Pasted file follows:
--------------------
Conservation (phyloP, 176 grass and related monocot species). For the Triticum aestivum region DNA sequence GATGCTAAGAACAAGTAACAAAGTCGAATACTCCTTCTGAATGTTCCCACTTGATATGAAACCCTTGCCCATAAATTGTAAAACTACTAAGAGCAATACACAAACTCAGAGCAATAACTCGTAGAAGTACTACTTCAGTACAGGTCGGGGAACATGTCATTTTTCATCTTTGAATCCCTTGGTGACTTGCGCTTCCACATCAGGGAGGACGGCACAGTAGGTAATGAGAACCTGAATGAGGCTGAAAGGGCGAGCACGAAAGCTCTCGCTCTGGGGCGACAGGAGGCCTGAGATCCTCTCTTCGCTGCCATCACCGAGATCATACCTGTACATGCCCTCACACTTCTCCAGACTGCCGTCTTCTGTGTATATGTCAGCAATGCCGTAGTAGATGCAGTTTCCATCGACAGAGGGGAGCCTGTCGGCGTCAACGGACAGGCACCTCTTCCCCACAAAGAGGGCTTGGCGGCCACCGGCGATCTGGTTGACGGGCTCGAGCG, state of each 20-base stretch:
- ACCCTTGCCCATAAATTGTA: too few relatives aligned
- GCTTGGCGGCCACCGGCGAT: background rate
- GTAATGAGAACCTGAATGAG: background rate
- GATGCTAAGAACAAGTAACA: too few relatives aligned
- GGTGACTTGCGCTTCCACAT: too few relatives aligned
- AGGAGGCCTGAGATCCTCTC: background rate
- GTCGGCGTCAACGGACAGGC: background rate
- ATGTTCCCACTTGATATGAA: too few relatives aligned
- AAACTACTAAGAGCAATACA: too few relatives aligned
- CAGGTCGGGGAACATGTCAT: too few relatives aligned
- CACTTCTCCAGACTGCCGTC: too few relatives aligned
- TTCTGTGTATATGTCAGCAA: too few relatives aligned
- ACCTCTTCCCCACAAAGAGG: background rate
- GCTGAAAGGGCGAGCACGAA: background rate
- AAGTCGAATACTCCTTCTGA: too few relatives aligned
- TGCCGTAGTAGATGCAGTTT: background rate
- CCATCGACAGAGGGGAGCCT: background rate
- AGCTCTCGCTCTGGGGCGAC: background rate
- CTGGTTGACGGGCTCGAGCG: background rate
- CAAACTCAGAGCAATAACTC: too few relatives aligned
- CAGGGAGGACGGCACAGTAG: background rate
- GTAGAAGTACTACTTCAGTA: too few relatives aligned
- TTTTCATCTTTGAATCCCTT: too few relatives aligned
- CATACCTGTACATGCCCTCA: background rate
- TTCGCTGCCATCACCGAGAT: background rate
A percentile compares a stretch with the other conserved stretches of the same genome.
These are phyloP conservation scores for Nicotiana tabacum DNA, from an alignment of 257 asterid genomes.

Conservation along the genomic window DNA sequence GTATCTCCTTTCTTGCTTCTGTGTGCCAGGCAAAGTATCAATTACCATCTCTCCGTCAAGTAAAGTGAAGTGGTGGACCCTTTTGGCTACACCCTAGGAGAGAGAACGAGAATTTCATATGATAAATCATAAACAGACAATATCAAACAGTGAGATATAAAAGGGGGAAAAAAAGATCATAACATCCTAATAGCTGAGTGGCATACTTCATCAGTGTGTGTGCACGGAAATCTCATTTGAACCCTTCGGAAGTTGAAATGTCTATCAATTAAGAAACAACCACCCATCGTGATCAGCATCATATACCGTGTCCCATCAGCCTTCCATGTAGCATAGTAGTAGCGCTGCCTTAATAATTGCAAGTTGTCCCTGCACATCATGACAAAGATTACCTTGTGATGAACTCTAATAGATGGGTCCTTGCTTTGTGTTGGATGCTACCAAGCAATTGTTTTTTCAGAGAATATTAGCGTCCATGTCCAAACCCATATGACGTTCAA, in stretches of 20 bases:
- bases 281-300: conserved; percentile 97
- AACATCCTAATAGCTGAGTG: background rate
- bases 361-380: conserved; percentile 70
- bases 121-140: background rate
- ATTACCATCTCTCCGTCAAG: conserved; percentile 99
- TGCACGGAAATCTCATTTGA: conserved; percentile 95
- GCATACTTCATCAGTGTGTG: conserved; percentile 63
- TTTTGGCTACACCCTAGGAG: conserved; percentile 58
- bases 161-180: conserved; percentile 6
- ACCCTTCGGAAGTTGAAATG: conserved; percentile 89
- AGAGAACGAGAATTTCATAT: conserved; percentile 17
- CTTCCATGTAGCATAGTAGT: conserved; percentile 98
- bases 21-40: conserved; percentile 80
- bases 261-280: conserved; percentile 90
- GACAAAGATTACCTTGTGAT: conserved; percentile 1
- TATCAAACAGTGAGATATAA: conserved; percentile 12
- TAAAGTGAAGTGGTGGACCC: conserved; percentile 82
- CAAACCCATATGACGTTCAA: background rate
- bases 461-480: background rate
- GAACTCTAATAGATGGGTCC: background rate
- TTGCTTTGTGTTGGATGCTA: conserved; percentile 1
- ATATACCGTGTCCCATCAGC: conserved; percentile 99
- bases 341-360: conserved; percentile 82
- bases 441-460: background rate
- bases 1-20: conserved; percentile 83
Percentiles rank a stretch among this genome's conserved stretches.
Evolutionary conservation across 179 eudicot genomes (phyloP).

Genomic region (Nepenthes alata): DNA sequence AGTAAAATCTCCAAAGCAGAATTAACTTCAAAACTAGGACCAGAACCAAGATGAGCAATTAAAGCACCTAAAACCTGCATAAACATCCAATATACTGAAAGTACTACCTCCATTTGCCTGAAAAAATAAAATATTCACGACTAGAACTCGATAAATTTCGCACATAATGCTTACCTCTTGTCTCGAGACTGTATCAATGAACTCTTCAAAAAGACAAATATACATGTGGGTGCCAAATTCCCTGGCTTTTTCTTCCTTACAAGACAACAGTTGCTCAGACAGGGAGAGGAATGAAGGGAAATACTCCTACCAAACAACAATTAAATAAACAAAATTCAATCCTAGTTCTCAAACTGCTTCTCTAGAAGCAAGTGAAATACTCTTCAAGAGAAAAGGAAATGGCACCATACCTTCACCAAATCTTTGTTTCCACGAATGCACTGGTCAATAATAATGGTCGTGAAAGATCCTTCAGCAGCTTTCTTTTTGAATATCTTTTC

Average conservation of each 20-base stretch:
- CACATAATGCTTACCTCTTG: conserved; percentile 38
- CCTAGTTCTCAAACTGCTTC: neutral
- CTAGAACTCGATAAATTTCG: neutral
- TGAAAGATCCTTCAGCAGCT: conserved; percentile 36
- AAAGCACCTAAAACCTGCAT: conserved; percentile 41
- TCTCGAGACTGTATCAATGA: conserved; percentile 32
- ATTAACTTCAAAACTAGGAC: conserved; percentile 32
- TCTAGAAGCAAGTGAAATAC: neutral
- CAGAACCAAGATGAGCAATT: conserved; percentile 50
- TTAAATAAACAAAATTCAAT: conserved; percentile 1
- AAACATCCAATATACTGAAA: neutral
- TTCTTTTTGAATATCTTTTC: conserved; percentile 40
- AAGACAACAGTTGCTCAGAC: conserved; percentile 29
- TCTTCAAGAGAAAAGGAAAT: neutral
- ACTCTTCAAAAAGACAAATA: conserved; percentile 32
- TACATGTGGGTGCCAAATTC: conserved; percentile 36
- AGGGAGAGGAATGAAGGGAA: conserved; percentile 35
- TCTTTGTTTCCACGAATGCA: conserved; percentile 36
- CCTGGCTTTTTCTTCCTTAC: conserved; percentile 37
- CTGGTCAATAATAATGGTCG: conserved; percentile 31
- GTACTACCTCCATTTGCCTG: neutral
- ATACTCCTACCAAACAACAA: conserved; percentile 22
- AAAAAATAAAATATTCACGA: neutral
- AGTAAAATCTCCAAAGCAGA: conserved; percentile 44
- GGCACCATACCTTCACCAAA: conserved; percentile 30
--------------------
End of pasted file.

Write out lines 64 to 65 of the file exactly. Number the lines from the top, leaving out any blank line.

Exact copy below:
- TCTCGAGACTGTATCAATGA: conserved; percentile 32
- ATTAACTTCAAAACTAGGAC: conserved; percentile 32